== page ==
"Frank Mosley on 'Her Wilderness'": At Indie Outlook, I interview the superb actor and filmmaker about his mesmerizing new picture scheduled to screen May 3rd as part of the Micro-Wave Cinema Series in Madison, WI.
“When I went to University of Texas in Arlington, I got an English degree, but I had a minor in Film. I made a lot of friends that were linked to David Lowery and Clay Liford and Yen Tan. They formed a community of Dallas Fort Worth filmmakers when I was in my early twenties and we were all struggling to make it. We would all hang out and watch movies and we ended up supporting each other. Even though we’ve all gone in different directions, I feel like having that community has been a backbone for me to draw upon. We always have friends that we can send cuts or drafts to, and as an actor, I consider myself fortunate to have worked with some really great people on some great films. I never thought in a million years that I would work with people like Jon Jost or Shane Carruth. Then there’s people like David Lowery who are just buddies of mine. When I told people that I worked on ‘Ain’t Them Bodies Saints,’ they were like, ‘How did you get on that?’ and I’d say, ‘We used to give each other rides to the store.’ If you want to make a movie, you have to be willing to know all the different components in order to be a good filmmaker. I think a great filmmaker is someone who has done all of those jobs—who has gaffed or AD’d and who has acted. You’re a better director if you know what it’s like to act, and as an actor, I am always understanding of the director’s wishes and ask a lot of questions. Understandably, there are a lot of actors I know who don’t think about the big picture and how their role fits into a movie. They think about themselves—their shot, their close-up, their screen time—and as a director, I can’t think that way, so that’s kind of how I am as an actor. As an actor, I’m like, ‘If you want to shoot this whole scene with just the back of my character’s head visible because it’s true to your vision and style, then that’s great.’ It’s not about ego, it’s about being a paint for the canvas and being used however is needed.”
"Is 'Goodfellas' the perfect gangster film?": Asks BBC's Tom Brook.
“Superlatives abound when people discuss Martin Scorsese’s 1990 gangster film ‘Goodfellas.’ ‘No finer film has ever been made about organized crime,’ wrote the late critic Roger Ebert. ‘Breathless and brilliant,’ is what Vincent Canby wrote in his review for The New York Times. But the initial response from the public at studio test screenings was ominous: there were reports of people walking out and the audience becoming agitated as they watched this sometimes harrowing story of a real-life New York mobster. Despite these early anxieties, ‘Goodfellas’ went on to triumph. It won widespread critical acclaim, success at the box office and earned six Oscar nominations. Twenty-five years later, its recognition as a classic is near universal. On 25 April, a special screening of ‘Goodfellas’ at the Tribeca Film Festival will reunite the original cast to bring the 11-day celebration of cinema in New York to a close. ‘Goodfellas’ is based on author and screenwriter Nicholas Pileggi’s 1986 bestseller Wiseguy. At the heart of the film is a striking performance from Ray Liotta who plays mobster Henry Hill. It’s the story of how Hill, who died in 2012, entered the world of organised crime as a young boy, then deepened his mafia involvement in a range of activities that included robberies, selling stolen goods, loan sharking, hijacking, arson and drug dealing. Hill eventually became an informant for the FBI and entered a federal witness protection program. But all the principal actors in the film give remarkable performances, from Lorraine Bracco as Henry Hill’s wife to Robert De Niro, Joe Pesci and Paul Sorvino as mobsters.”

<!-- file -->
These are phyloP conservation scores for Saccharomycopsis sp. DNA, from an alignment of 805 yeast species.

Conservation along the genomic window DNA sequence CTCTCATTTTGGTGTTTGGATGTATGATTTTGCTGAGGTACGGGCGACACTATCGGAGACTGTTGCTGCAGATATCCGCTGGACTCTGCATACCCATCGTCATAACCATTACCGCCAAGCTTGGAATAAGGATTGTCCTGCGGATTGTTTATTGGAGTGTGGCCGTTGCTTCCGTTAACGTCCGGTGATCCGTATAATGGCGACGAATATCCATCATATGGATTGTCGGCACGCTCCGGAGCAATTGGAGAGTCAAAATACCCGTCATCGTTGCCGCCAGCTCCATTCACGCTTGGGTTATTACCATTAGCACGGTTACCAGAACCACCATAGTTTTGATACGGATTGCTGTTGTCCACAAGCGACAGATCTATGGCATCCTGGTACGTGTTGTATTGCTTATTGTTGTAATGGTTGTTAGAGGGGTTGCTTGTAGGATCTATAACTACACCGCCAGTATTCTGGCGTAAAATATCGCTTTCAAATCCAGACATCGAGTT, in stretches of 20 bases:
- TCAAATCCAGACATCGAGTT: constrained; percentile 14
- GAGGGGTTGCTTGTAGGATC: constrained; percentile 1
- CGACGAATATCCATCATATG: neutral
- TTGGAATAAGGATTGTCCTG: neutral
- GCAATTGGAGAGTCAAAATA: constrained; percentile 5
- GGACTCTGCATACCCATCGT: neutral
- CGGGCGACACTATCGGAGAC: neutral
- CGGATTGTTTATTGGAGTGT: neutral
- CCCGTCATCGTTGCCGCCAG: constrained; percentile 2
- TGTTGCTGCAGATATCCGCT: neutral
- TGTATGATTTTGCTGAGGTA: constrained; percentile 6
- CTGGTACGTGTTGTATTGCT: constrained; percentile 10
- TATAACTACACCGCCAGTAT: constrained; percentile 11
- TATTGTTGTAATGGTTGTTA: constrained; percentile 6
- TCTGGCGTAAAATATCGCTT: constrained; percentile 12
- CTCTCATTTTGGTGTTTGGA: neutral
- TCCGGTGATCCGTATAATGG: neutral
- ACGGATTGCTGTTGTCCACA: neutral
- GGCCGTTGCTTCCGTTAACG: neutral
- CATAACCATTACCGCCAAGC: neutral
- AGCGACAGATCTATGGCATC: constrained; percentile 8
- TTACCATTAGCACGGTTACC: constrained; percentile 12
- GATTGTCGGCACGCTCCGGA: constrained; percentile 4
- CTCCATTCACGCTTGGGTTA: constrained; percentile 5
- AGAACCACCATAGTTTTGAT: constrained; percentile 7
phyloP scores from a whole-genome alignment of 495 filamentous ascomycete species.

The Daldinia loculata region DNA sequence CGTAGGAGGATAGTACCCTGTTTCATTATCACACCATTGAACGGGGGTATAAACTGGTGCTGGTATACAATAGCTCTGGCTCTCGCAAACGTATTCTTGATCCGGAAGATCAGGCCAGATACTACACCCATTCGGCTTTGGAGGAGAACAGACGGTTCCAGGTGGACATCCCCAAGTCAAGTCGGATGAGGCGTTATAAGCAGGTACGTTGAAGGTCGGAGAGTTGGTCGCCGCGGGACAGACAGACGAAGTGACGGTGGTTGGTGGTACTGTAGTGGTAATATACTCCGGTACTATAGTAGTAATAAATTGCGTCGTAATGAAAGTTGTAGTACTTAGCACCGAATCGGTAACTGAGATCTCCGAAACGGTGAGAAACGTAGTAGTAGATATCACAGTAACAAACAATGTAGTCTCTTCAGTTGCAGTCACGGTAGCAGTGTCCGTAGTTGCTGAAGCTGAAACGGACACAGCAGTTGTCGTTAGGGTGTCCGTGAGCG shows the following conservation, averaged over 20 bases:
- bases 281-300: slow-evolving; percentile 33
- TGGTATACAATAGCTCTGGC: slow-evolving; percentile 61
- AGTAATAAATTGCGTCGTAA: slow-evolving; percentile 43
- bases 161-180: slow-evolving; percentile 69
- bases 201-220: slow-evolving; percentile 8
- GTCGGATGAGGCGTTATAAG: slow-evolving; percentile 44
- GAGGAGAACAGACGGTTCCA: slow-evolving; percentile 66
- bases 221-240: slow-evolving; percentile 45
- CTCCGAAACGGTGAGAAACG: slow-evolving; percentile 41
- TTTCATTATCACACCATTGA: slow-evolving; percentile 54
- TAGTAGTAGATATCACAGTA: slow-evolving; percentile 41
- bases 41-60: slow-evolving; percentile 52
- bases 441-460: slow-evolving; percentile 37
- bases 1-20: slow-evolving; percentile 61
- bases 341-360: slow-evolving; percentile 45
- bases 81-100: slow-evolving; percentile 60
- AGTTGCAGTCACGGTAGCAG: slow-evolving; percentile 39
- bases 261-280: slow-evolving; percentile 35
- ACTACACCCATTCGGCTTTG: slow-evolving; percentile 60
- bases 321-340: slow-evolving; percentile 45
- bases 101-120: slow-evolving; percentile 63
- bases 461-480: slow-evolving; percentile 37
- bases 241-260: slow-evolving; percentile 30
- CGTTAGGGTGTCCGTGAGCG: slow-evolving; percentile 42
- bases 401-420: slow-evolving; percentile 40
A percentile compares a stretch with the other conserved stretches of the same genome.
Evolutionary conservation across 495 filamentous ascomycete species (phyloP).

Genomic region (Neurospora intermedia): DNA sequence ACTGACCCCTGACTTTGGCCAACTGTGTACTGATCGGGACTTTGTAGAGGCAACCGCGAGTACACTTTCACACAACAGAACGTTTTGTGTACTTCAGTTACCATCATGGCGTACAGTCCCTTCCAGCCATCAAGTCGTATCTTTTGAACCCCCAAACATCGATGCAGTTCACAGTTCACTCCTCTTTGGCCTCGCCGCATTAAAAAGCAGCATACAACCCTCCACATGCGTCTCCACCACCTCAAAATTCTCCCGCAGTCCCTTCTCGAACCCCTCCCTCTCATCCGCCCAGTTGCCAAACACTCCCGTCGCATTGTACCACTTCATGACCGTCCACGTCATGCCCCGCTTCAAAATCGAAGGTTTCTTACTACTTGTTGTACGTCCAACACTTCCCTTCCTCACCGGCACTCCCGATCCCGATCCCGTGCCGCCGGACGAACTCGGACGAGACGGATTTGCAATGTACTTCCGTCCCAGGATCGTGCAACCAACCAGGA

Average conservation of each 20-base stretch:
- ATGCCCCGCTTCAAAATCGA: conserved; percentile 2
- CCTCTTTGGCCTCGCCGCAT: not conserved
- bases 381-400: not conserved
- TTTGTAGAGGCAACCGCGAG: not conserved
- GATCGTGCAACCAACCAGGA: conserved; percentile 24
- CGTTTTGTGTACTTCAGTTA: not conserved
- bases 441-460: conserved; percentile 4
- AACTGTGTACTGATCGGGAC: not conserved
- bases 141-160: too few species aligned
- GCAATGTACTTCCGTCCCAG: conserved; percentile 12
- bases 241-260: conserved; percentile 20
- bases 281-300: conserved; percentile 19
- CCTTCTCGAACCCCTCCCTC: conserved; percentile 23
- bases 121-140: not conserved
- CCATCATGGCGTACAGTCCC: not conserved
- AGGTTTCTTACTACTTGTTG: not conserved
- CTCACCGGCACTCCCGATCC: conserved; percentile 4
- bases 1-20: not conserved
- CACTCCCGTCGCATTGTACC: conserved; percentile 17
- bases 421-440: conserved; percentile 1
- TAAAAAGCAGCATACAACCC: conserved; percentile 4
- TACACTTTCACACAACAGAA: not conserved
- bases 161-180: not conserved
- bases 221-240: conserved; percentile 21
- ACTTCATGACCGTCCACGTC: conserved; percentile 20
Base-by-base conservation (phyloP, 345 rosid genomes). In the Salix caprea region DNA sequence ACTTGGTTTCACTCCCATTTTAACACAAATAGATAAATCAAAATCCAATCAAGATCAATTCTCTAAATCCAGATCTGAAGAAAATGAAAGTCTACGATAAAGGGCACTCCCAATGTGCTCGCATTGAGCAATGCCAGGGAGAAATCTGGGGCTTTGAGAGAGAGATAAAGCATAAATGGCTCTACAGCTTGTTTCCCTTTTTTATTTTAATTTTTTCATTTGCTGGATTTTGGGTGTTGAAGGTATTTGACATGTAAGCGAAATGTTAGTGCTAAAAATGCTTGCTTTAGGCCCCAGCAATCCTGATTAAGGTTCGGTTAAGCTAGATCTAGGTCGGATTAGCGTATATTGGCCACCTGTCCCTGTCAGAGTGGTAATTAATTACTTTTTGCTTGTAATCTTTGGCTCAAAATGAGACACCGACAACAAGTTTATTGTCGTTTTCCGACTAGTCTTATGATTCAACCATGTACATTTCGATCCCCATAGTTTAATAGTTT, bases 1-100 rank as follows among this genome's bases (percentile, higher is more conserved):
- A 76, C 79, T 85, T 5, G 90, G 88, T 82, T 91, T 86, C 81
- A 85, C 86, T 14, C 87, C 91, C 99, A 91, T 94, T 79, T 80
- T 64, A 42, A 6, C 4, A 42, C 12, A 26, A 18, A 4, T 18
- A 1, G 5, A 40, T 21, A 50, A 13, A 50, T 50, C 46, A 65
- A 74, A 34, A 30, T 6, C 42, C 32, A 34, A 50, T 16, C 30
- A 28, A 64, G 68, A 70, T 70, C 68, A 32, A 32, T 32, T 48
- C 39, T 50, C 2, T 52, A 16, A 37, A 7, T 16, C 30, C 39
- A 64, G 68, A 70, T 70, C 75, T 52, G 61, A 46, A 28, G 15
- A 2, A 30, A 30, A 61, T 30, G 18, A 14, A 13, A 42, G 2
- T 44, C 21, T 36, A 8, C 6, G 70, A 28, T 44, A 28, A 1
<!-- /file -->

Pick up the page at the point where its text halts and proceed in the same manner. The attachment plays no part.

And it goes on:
“Caleb’s sessions with Ava are loaded with a curiosity and wonder that give way to sexual tension, leaving the young man confused and perturbed. And the more Ava seems to desire Caleb, the greater is his belief in her humanity, as if he’s learned the lessons taught by stories from ‘Pinocchio’ to ‘The Fifth Element,’ which claim that the ability to love is what truly makes us human. Silly Caleb: Ava’s proximity to humanity lies not in her desire to learn and engage, as he initially feels, or even her ability to flirt or deceive, as he later coms to believe—such behaviors are easily mimicked, and conversely, not necessarily present in all humans. In ‘Ex Machina,’ the robot’s humanity lies in the fact that she has her own reasons for exhibiting all of the aforementioned behaviors, intentions behind her actions that may even go against the nature of her programming. This idea—that consciousness resides in the ability to desire—is not wholly original either; that alternately thrilling and horrific moment when A.I. develops emotion or intention is a science fiction staple from ‘2001’ to ‘Bicentennial Man.’ But what Ava wants also differs from past iterations of this parable. She seeks not the liberation of her entire people, the survival of a new robot species, world domination, or human enslavement. She is not acting under the instructions of her overlords, and her desire is awakened by neither pure congenital malice nor the transformative power of love. She wants nothing more than freedom, and for no one but herself.”